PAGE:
Mr Shanmugam was responding to a parliamentary question from NCMP Leong Mun Wai who had asked for the number of ultra-high net worth individuals and their families who have been granted Singapore citizenship since 2000.
The minister said the Immigration & Checkpoints Authority does not collect information on the wealth or net worth of Singapore citizenship applicants.
“That is not a primary criteria for assessment for Singapore citizenship,” he told the House.
He reiterated that “having high net worth does not guarantee Singapore citizenship”. Citizenship applications are assessed on a broad range of factors, including the ability to contribute to Singapore, the number of jobs that the applicant or his business may be able to create in Singapore, as well as the applicant’s family ties to Singaporeans.
Different criteria may apply to different applicants, depending on their background and circumstances, Mr Shanmugam said.
For example, an applicant applying as a spouse of a Singapore citizen will be considered differently from someone applying based on having stayed in Singapore for a period of time and contributing to the creation of jobs in the country.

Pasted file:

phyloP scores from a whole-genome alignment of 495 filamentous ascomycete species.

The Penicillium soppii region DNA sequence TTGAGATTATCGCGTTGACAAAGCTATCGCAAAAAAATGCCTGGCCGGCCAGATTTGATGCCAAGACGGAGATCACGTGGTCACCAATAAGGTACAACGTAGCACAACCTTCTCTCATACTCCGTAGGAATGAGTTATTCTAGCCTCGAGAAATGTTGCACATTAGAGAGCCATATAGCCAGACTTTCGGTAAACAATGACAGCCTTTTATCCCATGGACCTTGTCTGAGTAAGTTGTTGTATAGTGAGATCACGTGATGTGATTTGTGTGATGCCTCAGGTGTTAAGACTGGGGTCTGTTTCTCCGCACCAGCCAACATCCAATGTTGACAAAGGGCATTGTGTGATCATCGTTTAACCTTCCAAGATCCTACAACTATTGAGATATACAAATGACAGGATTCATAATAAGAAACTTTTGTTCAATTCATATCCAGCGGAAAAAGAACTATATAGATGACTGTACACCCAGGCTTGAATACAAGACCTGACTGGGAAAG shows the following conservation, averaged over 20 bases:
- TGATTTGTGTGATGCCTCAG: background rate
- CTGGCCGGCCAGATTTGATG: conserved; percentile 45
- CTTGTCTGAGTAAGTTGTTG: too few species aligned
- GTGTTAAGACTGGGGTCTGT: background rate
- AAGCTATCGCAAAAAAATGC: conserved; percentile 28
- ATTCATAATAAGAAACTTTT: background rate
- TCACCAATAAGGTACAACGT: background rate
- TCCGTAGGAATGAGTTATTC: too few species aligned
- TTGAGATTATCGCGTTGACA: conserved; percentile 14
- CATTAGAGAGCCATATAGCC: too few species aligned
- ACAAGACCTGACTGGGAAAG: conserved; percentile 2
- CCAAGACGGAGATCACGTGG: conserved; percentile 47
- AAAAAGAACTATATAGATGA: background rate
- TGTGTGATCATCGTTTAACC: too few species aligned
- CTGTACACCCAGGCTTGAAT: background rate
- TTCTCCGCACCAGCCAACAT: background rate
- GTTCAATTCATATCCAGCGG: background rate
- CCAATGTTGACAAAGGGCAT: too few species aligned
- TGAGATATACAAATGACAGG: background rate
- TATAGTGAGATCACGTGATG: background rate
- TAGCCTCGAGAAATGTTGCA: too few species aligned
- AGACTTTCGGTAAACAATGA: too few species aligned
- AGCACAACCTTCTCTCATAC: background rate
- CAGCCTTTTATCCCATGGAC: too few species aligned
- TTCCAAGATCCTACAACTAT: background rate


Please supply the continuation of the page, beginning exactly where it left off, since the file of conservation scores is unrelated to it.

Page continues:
Describing the article as a “serious case of being misquoted”, Leader of the Opposition Pritam Singh asked if the authorities have reached out to the media publication to find out why the piece was published.
Mr Shanmugam replied that he does not keep track of whether his ministry reached out to the media.
“What we do know and what’s factual is that we issued a statement categorically rebutting the report and … the person who was supposedly quoted has written to us to say all these things.”
In an editor’s note published on Monday, Lianhe Zaobao said its reporter had asked the research firm about the expected number of new high-net-worth individuals coming to Singapore this year, and the firm estimated that 3,000 to 3,500 people would migrate.
The article mistakenly stated that they were expected to become Singapore citizens, the newspaper said.